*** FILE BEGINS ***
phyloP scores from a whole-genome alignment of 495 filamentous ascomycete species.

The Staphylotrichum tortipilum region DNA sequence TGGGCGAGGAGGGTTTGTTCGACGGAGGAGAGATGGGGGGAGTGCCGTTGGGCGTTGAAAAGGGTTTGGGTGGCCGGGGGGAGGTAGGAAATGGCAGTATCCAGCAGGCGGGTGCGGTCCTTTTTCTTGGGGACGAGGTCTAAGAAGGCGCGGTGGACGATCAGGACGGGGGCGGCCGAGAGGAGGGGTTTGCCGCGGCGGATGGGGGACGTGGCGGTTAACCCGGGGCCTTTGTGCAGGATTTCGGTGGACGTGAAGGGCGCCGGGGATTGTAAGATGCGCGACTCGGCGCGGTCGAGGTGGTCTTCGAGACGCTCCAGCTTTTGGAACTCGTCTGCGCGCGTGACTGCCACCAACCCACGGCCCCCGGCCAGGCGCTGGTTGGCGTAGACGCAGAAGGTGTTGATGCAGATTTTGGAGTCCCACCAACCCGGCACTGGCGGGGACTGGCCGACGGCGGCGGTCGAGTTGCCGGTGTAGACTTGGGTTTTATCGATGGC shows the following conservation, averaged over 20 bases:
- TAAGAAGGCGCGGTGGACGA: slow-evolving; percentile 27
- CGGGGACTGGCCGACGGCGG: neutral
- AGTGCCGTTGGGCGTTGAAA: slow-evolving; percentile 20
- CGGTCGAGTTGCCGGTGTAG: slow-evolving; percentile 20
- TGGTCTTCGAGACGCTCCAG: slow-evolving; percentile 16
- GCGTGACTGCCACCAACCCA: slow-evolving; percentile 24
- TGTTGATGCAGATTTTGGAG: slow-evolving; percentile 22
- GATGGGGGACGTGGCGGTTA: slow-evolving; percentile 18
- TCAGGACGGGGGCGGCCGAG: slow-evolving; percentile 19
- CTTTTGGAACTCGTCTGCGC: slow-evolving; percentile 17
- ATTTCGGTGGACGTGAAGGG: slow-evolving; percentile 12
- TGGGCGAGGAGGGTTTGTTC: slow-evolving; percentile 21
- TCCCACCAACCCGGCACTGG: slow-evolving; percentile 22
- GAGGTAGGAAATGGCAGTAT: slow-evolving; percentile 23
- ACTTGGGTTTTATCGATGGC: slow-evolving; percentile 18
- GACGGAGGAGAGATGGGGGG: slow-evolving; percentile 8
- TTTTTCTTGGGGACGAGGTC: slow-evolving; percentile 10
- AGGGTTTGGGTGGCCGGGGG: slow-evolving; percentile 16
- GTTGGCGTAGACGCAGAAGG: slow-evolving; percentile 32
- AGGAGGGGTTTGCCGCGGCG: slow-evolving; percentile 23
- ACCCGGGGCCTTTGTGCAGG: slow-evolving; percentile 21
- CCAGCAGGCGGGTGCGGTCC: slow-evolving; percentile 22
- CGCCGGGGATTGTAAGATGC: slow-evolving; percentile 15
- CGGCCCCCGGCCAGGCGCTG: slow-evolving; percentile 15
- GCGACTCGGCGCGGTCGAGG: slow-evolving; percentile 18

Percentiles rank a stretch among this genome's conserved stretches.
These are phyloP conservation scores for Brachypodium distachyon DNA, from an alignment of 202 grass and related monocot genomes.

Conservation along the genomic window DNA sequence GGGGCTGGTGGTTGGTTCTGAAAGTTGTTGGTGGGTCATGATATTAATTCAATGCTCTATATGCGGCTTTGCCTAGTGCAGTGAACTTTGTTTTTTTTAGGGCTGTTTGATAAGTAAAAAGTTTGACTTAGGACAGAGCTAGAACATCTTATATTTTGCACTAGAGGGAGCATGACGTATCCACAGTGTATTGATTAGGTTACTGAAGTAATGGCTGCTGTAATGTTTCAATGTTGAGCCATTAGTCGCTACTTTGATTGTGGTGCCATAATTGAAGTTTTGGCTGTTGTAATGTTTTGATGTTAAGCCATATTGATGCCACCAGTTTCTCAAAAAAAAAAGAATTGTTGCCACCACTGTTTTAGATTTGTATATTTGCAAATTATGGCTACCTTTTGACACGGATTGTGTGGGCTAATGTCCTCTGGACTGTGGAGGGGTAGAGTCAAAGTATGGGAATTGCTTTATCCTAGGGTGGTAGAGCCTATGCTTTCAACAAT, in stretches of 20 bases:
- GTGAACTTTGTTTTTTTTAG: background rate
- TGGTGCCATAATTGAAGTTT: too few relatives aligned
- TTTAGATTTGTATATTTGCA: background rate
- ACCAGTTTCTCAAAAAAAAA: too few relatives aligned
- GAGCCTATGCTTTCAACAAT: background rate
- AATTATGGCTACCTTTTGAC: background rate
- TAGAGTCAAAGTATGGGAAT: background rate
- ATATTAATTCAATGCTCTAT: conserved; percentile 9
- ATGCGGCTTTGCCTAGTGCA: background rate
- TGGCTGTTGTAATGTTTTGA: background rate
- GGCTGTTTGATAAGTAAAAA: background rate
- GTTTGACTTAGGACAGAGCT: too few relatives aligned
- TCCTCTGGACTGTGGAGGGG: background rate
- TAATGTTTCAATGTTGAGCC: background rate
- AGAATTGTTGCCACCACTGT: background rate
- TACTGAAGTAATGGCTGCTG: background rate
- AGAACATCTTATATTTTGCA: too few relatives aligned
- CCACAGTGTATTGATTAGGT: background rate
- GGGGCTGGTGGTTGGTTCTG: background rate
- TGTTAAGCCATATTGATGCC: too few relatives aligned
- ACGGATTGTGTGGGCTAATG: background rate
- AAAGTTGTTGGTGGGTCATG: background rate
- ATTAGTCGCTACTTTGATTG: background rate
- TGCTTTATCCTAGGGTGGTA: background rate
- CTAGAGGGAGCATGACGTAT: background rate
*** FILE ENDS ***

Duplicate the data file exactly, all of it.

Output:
phyloP scores from a whole-genome alignment of 495 filamentous ascomycete species.

The Staphylotrichum tortipilum region DNA sequence TGGGCGAGGAGGGTTTGTTCGACGGAGGAGAGATGGGGGGAGTGCCGTTGGGCGTTGAAAAGGGTTTGGGTGGCCGGGGGGAGGTAGGAAATGGCAGTATCCAGCAGGCGGGTGCGGTCCTTTTTCTTGGGGACGAGGTCTAAGAAGGCGCGGTGGACGATCAGGACGGGGGCGGCCGAGAGGAGGGGTTTGCCGCGGCGGATGGGGGACGTGGCGGTTAACCCGGGGCCTTTGTGCAGGATTTCGGTGGACGTGAAGGGCGCCGGGGATTGTAAGATGCGCGACTCGGCGCGGTCGAGGTGGTCTTCGAGACGCTCCAGCTTTTGGAACTCGTCTGCGCGCGTGACTGCCACCAACCCACGGCCCCCGGCCAGGCGCTGGTTGGCGTAGACGCAGAAGGTGTTGATGCAGATTTTGGAGTCCCACCAACCCGGCACTGGCGGGGACTGGCCGACGGCGGCGGTCGAGTTGCCGGTGTAGACTTGGGTTTTATCGATGGC shows the following conservation, averaged over 20 bases:
- TAAGAAGGCGCGGTGGACGA: slow-evolving; percentile 27
- CGGGGACTGGCCGACGGCGG: neutral
- AGTGCCGTTGGGCGTTGAAA: slow-evolving; percentile 20
- CGGTCGAGTTGCCGGTGTAG: slow-evolving; percentile 20
- TGGTCTTCGAGACGCTCCAG: slow-evolving; percentile 16
- GCGTGACTGCCACCAACCCA: slow-evolving; percentile 24
- TGTTGATGCAGATTTTGGAG: slow-evolving; percentile 22
- GATGGGGGACGTGGCGGTTA: slow-evolving; percentile 18
- TCAGGACGGGGGCGGCCGAG: slow-evolving; percentile 19
- CTTTTGGAACTCGTCTGCGC: slow-evolving; percentile 17
- ATTTCGGTGGACGTGAAGGG: slow-evolving; percentile 12
- TGGGCGAGGAGGGTTTGTTC: slow-evolving; percentile 21
- TCCCACCAACCCGGCACTGG: slow-evolving; percentile 22
- GAGGTAGGAAATGGCAGTAT: slow-evolving; percentile 23
- ACTTGGGTTTTATCGATGGC: slow-evolving; percentile 18
- GACGGAGGAGAGATGGGGGG: slow-evolving; percentile 8
- TTTTTCTTGGGGACGAGGTC: slow-evolving; percentile 10
- AGGGTTTGGGTGGCCGGGGG: slow-evolving; percentile 16
- GTTGGCGTAGACGCAGAAGG: slow-evolving; percentile 32
- AGGAGGGGTTTGCCGCGGCG: slow-evolving; percentile 23
- ACCCGGGGCCTTTGTGCAGG: slow-evolving; percentile 21
- CCAGCAGGCGGGTGCGGTCC: slow-evolving; percentile 22
- CGCCGGGGATTGTAAGATGC: slow-evolving; percentile 15
- CGGCCCCCGGCCAGGCGCTG: slow-evolving; percentile 15
- GCGACTCGGCGCGGTCGAGG: slow-evolving; percentile 18

Percentiles rank a stretch among this genome's conserved stretches.
These are phyloP conservation scores for Brachypodium distachyon DNA, from an alignment of 202 grass and related monocot genomes.

Conservation along the genomic window DNA sequence GGGGCTGGTGGTTGGTTCTGAAAGTTGTTGGTGGGTCATGATATTAATTCAATGCTCTATATGCGGCTTTGCCTAGTGCAGTGAACTTTGTTTTTTTTAGGGCTGTTTGATAAGTAAAAAGTTTGACTTAGGACAGAGCTAGAACATCTTATATTTTGCACTAGAGGGAGCATGACGTATCCACAGTGTATTGATTAGGTTACTGAAGTAATGGCTGCTGTAATGTTTCAATGTTGAGCCATTAGTCGCTACTTTGATTGTGGTGCCATAATTGAAGTTTTGGCTGTTGTAATGTTTTGATGTTAAGCCATATTGATGCCACCAGTTTCTCAAAAAAAAAAGAATTGTTGCCACCACTGTTTTAGATTTGTATATTTGCAAATTATGGCTACCTTTTGACACGGATTGTGTGGGCTAATGTCCTCTGGACTGTGGAGGGGTAGAGTCAAAGTATGGGAATTGCTTTATCCTAGGGTGGTAGAGCCTATGCTTTCAACAAT, in stretches of 20 bases:
- GTGAACTTTGTTTTTTTTAG: background rate
- TGGTGCCATAATTGAAGTTT: too few relatives aligned
- TTTAGATTTGTATATTTGCA: background rate
- ACCAGTTTCTCAAAAAAAAA: too few relatives aligned
- GAGCCTATGCTTTCAACAAT: background rate
- AATTATGGCTACCTTTTGAC: background rate
- TAGAGTCAAAGTATGGGAAT: background rate
- ATATTAATTCAATGCTCTAT: conserved; percentile 9
- ATGCGGCTTTGCCTAGTGCA: background rate
- TGGCTGTTGTAATGTTTTGA: background rate
- GGCTGTTTGATAAGTAAAAA: background rate
- GTTTGACTTAGGACAGAGCT: too few relatives aligned
- TCCTCTGGACTGTGGAGGGG: background rate
- TAATGTTTCAATGTTGAGCC: background rate
- AGAATTGTTGCCACCACTGT: background rate
- TACTGAAGTAATGGCTGCTG: background rate
- AGAACATCTTATATTTTGCA: too few relatives aligned
- CCACAGTGTATTGATTAGGT: background rate
- GGGGCTGGTGGTTGGTTCTG: background rate
- TGTTAAGCCATATTGATGCC: too few relatives aligned
- ACGGATTGTGTGGGCTAATG: background rate
- AAAGTTGTTGGTGGGTCATG: background rate
- ATTAGTCGCTACTTTGATTG: background rate
- TGCTTTATCCTAGGGTGGTA: background rate
- CTAGAGGGAGCATGACGTAT: background rate